Blue Cheese and Caramelised Shallot Ice Cream

Blue Cheese and Caramelised Shallot Ice Cream OK – gentle readers – before you throw a tantrum, and yell “What???? Blue cheese ice cream?” I will tell you a story. A couple of weeks ago, my brother and I were discussing the book launch, when he suggested we support Irish cheesemakers by serving up some of the excellent cheeses that Ireland increasingly has to offer. I have to admit I lost the head a bit, since the idea of serving something savoury at the launch of an ice cream and dessert book simply struck me as wrong. I departed in a huff.

Wicklow Blue CheeseThe next day, however, I began thinking some more about what Sean said, especially since he usually is right. The idea of highlighting an Irish cheese or two was certainly appealing. Sean and I talked some more and decided that a cheese ice cream would make us both happy. Blue cheese, Sean suggested, might be the most interesting. I had heard about blue cheese ice cream being made in the UK, but had never tried it, and a chef we know had once suggested a cheese and caramelised shallot ice cream. So… I started playing.

I like the result, but the rest of production is split 50-50. I think it’s not something for everyone, but if you want to try something different, it might be for you.

And if you want to taste it without making it, come along to Murphys Ice Cream Killarney tomorrow evening for the book launch, or head to Dingle on Thursday. It will certainly give people something to talk about!

Murphys Blue Cheese and Caramelised Shallot Ice Cream

  • 125g sugar (for custard)
  • 2 tablespoons sugar (for shallots)
  • 5 egg yolks
  • shallots210 ml cream
  • 200 ml milk
  • 50 g mild blue cheese (I used Wicklow Blue)
  • 2 “banana” shallots, peeled
  • 1 tablespoon butter or oil

Yield: 6 Servings 

What to do: 

  1. Quarter the shallots lengthwise and then chop into fine pieces.
  2. Fry over medium-high heat with the butter, stirring constantly until the are golden.
  3. Stir in the 2 tablespoons of sugar and continue to fry until the sugar has melted and the shallots have turned a dark golden brown.
  4. Spread on a tray to cool.
  5. Beat the rest of the sugar and egg yolks together until thick and pale yellow.
  6. Bring the milk to a low simmer.
  7. Beat the milk into the eggs and sugar in a slow stream.
  8. Pour the mixture back into the pan and place over low heat.
  9. Stir continuously until the custard thickens slightly (around 65-70C) and just coats the back of a spoon. Don’t over-heat, though, because at around 76C you will scramble the eggs!
  10. Blue CheeseImmediately remove from the heat.
  11. Allow to cool completely.
  12. Break up or chop the blue cheese and put in a blender with half of the custard – pulsing until smooth.
  13. Stir the blue cheese/custard mix back into the rest of the custard, cover, return to the refrigerator and allow to sit for at least two hours.
  14. Whip the cream until it has doubled in volume (you should have soft peaks – don’t over-whip).
  15. Fold the cream (gently stir) into the custard.
  16. Freeze using a domestic ice cream machine, adding the carmelised shallots when the ice cream is already quite solid.
  17. Otherwise, cover and place in the freezer, again adding the shallots when it has become semi-solid.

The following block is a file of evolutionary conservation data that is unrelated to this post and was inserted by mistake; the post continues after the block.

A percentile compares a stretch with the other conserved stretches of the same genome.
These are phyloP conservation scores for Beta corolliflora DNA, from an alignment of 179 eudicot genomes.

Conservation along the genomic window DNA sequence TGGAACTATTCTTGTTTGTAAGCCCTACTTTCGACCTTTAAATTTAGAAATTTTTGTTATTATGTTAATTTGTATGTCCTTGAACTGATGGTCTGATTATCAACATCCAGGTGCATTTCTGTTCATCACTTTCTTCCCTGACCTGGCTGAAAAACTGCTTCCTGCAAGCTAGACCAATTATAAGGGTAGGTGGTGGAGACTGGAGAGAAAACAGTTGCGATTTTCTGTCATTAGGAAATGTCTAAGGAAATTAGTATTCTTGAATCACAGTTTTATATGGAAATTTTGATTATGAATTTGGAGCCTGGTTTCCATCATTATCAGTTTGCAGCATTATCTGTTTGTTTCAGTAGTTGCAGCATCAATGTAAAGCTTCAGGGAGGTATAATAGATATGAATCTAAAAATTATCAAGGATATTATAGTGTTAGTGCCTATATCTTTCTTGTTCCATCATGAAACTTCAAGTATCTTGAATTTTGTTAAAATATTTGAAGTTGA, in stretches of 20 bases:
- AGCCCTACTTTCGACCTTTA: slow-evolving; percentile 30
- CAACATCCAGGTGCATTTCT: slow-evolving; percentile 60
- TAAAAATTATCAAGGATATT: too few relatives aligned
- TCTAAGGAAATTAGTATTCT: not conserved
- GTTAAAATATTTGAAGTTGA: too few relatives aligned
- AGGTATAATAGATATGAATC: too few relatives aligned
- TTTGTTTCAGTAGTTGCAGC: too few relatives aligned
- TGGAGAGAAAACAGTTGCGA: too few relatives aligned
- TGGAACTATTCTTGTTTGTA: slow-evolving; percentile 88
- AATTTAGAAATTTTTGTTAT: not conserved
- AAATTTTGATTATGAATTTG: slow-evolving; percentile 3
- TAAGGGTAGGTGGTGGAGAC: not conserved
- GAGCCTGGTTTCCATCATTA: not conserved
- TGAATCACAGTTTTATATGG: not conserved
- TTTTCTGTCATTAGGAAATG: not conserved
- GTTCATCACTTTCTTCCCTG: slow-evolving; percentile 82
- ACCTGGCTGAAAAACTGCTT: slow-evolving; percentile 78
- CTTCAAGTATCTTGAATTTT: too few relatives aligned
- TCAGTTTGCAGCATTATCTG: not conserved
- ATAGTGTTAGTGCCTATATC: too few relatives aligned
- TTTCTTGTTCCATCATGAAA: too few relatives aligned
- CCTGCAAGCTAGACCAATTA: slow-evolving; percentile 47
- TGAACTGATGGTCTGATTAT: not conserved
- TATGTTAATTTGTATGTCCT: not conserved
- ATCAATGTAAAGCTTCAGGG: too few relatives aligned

18. If you’re using a domestic ice cream machine, transfer to a freezer-proof covered container when the ice cream has achieved a semi-solid consistency (around 15 minutes). Place it in the freezer, and continue to freeze until it is solid.

6 Servings.


  1. Blue Cheese Ice CreamThis ice cream will only be as good as the blue cheese you use. Find one you like! 
  2. To pasteurise the eggs, heat the custard to 73C and keep at that temperature for three minutes. Use a cooking thermometer, though! If the custard goes any higher than 76C, the eggs will scramble. Immediately cover and place in the freezer until cool.

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18 thoughts on “Blue Cheese and Caramelised Shallot Ice Cream

  1. Certainly an interesting idea I would like to try (if I were able to just lazily buy a tub!).

    I remember about 12 years ago, when Ireland was still not a particularly adventurous nation, having chilled cucumber and something-else soup somewhere in Birr, Co. Offally. It was served in a small ice bowl (the type actually made from ice and sitting on top of a plate). I loved it, even though it seemed weird and desert-like.

    More recently, I was on holiday in Italy and had fennel pannacotta with celery coulis – again weird, but the chef was most interested in someone trying it, and it was delicious.

    Blue cheese is a little extreme perhaps, but there are many savoury flavours suitable to ice cream experimentation I think.

  2. Intriguing twist 🙂 I’ve seen a goat’s chese icecream recipe (paired up with honey) but never a blue cheese one.

  3. Intriguing is right!

    I only wish that my family liked blue cheese, being all alone in this world it gets a bit lonely, though, it could be a novel way of using up those huge chunks of un-eaten blue cheese that get forgotten about. Maybe next time…

    Thanks for that


  4. I made this ice cream, reducing the sugar slightly, and served it as the Germans would kreuterbutter (herbed compound butter), atop nicely grilled steaks. The flavors worked beautifully, and the hot-cold contrast sparked some lively conversation. Followed that with rhubarb compote topped with the same ice cream, and the dinner was a success! Thanks for the inspiration…

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